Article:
Vehicles with internal combustion engines (ICE) also went through a crazy price spike during the pandemic, up by 64% in May 2022, a huge historic ridiculous price spike that was nevertheless dwarfed by what EVs went through. The Manheim index for ICE vehicles is up 34% from January 2020 (red):


Prices of used pickup trucks since January 2020.

Prices of compact pickups at Manheim auction had spiked by 88% from January 2020 through May 2022. But they have not come down far and are still up by a ridiculous 70% from January 2020 (red line in the chart below).

Prices of heavy-duty pickups had spiked by 78% through May 2022, and they have given up a substantial portion of that spike but are still up 46% from January 2020 (purple)

Prices of full-size light-duty trucks had shot up 68% from January 2020 through May 2021. And then they fell, but are still up 39% from January 2020 (light blue).

Prices of used compact cars, SUVs, and vans since January 2020.

Prices of vans hat spiked by 70% through May 2022, amid a shortage of new vans, when the trades and delivery firms were chasing after everything that could be used as a cargo van. It eventually ended, and wholesale prices have given up over half of that price spike. In May, they were up 32% from January 2020 (purple).

Prices of SUVs and compact SUVs had spiked 63% from January 2020 through November 2021. And then they fell and gave up over half of that spike. In May, they were up by 30% from January 2020 (light blue).

Prices of compact cars sold at auction had jumped by 56% from January 2020 through May 2022. And then they dropped. In May, there were up by “only” 20%. That we can describe a 20% increase since January 2020 with “only” shows just how nuts inflation in the auto industry had gone (red).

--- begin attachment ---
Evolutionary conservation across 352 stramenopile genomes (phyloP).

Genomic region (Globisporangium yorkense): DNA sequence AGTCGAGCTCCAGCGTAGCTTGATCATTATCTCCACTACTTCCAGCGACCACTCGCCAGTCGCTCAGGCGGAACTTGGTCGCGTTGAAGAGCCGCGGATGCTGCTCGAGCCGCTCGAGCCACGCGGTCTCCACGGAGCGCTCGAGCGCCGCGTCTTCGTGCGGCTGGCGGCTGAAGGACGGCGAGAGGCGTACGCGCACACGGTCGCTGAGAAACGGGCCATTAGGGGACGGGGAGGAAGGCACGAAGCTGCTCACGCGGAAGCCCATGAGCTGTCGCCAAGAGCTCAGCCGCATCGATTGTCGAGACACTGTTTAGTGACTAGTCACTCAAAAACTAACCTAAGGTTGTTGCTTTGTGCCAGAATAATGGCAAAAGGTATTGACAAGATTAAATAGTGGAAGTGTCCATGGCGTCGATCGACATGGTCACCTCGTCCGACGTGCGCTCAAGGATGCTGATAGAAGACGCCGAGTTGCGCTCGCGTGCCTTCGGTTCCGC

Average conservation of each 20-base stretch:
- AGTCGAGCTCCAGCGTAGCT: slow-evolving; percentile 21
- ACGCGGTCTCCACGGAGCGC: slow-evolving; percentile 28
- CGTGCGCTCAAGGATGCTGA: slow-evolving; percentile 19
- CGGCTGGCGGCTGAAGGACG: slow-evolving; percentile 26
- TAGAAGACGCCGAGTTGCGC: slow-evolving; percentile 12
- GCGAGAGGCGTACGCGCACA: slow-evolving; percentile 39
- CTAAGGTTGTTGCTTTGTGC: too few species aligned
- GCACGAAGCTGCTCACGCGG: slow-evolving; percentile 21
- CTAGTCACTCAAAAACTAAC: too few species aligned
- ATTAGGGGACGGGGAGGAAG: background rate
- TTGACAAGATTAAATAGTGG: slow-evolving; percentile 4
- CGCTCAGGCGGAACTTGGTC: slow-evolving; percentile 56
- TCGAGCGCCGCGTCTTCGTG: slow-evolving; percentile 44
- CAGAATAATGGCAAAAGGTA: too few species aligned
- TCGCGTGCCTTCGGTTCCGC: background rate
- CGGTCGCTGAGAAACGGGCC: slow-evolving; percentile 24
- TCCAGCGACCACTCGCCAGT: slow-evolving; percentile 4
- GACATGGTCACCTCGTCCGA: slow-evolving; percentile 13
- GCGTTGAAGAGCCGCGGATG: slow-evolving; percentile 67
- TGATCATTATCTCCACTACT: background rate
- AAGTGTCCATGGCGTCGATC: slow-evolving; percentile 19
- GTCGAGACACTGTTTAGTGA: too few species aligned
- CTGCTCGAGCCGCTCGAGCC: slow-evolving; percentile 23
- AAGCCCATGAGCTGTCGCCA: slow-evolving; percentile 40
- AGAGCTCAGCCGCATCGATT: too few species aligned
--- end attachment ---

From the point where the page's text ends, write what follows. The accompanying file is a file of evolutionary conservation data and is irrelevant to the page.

These charts are documenting one of the most astounding periods ever in the auto industry. It remains unclear what hat gone through people’s minds that they were willing to pay those crazy prices, rather than wait and let the prices come down. FOMO? Sure, some people were forced buyers; their vehicle may have gotten totaled, or fell apart, or they were in the trades and needed it for business. But many other people replaced a perfectly good vehicle with something else and helped fuel those price spikes.

Americans need those price drops, not just to buy a vehicle, but also to pay for insurance premiums.

Resulting in a historic spike of motor vehicle insurance premiums.

Hopefully, the downward spiral in used vehicle prices will eventually end the mega-inflation in auto insurance premiums. The CPI for auto insurance was still up by 22.6% year-over-year in April, and by 46% since January 2022, when the used vehicle price spikes (replacement values for insurers) made their way into insurance premiums.


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June 10th, 2024

Posted In: Wolf Street